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Officials Target Cause of 'Mystery' Disease

An outbreak of a new type of pneumonia known as Severe Acute Respiratory Syndrome, or SARS, is on its way to containment, at least outside of Asia, according to the World Health Organization. Meanwhile, scientists have found evidence that a virus is possibly the cause of the disease. NPR's Patricia Neighmond reports.

Microbiologists in Hong Kong and Germany used powerful electron microscopes to hunt for unusual organisms in samples from SARS patients. The researchers say a virus similar in shape to viruses that cause measles and mumps may be the cause. It's known as a paramyxovirus. But the Centers for Disease Control and Prevention in Atlanta caution more work needs to be done to determine if the virus is responsible.

So far, the World Health Organization has identified more than 260 suspected SARS cases, and nine people have died. Symptoms of the disease include a sudden high fever, a dry cough and difficulty breathing. Most of those infected live in Southeast Asia, have recently traveled there or live with someone who recently traveled there.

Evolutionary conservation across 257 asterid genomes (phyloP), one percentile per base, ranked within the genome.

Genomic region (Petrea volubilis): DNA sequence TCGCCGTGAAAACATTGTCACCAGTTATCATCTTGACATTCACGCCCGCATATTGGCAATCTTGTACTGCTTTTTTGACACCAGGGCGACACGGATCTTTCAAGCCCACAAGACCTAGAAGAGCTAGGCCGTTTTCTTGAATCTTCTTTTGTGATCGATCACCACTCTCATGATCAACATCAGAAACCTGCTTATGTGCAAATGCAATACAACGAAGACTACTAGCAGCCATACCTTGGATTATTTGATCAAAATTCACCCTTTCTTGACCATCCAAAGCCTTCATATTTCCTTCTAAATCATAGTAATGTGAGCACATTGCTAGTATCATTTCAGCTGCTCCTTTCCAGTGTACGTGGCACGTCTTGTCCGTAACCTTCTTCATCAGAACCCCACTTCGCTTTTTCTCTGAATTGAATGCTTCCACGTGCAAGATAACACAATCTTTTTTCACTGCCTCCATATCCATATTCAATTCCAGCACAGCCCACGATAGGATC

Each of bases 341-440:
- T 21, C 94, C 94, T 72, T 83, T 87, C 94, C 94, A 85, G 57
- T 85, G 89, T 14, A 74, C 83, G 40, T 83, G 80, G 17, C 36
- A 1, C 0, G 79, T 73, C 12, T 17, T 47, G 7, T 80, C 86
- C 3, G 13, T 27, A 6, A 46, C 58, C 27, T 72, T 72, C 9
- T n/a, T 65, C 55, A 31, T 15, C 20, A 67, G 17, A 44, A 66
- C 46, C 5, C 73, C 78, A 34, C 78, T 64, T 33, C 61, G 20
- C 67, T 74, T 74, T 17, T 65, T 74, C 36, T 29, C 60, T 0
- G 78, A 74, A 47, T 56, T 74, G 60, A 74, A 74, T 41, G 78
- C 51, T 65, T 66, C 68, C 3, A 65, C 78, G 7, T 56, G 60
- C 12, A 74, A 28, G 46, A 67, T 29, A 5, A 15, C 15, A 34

The World Health Organization's Dr. David Heyman says the global alert sent out nearly a week ago has worked remarkably well to help contain the outbreak. He says new cases continue to surface, but country health officials are isolating them properly and staving off further transmission.

In the United States, federal officials have identified 11 possible cases of SARS. Labs at the CDC are analyzing specimens.

Although there are no definitive answers about the disease yet, health officials worldwide agree: SARS is likely a naturally occurring outbreak not an intentional bio-terrorist act.

Copyright 2022 NPR. To see more, visit https://www.npr.org.

Award-winning journalist Patti Neighmond is NPR's health policy correspondent. Her reports air regularly on NPR newsmagazines All Things Considered, Morning Edition, and Weekend Edition.